Schools in the coldest areas of the state, including Glen Innes, should be exempt from the crackdown on replacing unflued gas heaters, according to Member for Northern Tablelands Richard Torbay.
He said his office had been fielding calls from anxious parents over the government’s decision to leave the unflued heaters in place until they had reached the end of their serviceable life.
“It is a matter of great concern to school communities in the Northern Tablelands and quite unfair that young people with respiratory conditions should be exposed to risk because of faulty government equipment,” he said.
The MP said it was not a one size fits all situations and required a rethink by the government. Better policy would be to make it a staged program first targeting schools with students most at risk from emissions and where recommended safety measures could not be applied.
“That is certainly the position in the Northern Tablelands with its extreme winter climate where it is out of the question to leave windows open to create cross draughts,” he said.
“It defeats the purpose of having heaters, particularly when temperatures reach such low levels between April and October.”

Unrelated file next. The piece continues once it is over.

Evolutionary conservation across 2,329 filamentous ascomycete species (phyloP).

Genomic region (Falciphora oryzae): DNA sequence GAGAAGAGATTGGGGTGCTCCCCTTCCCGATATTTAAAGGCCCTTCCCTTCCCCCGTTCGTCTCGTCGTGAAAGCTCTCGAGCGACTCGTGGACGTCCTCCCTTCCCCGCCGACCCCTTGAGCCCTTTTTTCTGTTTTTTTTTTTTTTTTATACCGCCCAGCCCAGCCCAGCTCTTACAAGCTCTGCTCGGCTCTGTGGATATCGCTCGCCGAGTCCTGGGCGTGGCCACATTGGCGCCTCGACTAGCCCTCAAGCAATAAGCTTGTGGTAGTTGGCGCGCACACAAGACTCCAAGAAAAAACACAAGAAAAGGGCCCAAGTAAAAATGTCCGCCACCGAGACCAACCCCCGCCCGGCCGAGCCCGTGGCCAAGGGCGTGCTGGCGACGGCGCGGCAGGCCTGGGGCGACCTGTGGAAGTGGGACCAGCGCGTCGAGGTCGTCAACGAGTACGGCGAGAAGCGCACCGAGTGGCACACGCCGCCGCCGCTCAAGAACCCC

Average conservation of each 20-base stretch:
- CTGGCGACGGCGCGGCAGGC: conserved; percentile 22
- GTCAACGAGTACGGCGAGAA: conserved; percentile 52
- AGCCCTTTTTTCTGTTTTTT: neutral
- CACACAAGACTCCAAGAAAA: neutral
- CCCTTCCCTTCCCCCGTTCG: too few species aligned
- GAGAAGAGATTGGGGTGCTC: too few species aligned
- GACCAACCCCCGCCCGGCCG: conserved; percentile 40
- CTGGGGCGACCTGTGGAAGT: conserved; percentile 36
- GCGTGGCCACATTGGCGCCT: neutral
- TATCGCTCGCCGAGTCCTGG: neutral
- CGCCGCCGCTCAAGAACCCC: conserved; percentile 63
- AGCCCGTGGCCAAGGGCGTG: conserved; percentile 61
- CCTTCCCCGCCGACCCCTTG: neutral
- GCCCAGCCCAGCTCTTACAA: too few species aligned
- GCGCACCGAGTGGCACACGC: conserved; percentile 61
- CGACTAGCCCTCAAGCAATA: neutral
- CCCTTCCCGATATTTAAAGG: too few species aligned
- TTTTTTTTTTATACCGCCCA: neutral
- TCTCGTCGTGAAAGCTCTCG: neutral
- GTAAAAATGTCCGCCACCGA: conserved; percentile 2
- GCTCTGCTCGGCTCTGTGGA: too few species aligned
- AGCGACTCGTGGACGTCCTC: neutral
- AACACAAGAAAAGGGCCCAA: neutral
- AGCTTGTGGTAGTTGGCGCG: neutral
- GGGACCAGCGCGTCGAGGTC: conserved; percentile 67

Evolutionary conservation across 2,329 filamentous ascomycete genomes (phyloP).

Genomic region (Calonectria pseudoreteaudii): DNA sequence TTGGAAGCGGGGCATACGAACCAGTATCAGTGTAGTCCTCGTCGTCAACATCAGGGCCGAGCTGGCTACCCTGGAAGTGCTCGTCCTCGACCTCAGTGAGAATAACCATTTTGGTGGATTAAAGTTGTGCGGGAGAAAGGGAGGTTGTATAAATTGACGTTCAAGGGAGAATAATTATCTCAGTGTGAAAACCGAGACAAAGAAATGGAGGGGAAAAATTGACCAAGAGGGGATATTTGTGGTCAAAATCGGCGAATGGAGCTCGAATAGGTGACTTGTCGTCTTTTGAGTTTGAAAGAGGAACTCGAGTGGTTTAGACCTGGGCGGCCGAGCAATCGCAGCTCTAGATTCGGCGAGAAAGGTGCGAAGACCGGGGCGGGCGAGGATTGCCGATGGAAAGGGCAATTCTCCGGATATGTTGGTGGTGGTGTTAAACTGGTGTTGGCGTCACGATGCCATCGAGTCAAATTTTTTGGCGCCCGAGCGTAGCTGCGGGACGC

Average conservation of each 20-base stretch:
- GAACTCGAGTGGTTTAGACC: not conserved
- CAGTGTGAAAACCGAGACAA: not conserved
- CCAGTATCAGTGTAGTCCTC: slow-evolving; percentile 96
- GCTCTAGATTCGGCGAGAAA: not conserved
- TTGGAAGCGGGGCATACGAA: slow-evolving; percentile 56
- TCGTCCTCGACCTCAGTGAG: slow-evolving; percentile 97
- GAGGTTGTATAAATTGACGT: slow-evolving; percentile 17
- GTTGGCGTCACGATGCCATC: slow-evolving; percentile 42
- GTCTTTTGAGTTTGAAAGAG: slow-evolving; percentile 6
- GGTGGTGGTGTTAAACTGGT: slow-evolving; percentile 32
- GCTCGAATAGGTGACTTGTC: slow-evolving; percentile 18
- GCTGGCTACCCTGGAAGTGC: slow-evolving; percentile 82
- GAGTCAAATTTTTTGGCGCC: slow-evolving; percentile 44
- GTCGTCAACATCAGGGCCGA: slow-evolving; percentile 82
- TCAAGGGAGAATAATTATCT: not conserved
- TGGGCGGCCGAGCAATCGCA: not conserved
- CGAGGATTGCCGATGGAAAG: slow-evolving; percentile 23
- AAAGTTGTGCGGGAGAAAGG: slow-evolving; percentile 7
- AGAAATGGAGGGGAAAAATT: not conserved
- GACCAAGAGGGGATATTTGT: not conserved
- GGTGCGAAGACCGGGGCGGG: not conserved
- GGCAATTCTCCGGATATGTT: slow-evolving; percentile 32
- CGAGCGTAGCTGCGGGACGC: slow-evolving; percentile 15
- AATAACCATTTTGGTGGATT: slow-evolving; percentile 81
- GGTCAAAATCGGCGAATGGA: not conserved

Mr Torbay said only nine Northern Tablelands public schools, including Ben Lomond, had received replacement heaters before the government curtailed the program, out of the 55 public schools in the electorate. No schools in the Glen Innes district made the list, meaning they will have to wait until their heaters reach their use by date before being replaced.
“While I acknowledge these schools (receiving the replacement heaters) are certainly in some of the coldest areas of the region,” Mr Torbay had said at the announcement of the priority list, “I will also ask the Minister to include other high altitude schools at Uralla, Armidale, Glen Innes, Deepwater and Tenterfield,”
Mr Torbay has written to the Education Minister asking for a meeting to discuss the issue.
“I will be putting to him that prioritising unflued gas heater replacement to target the most vulnerable schools is preferable to putting the whole program on the backburner,” he said.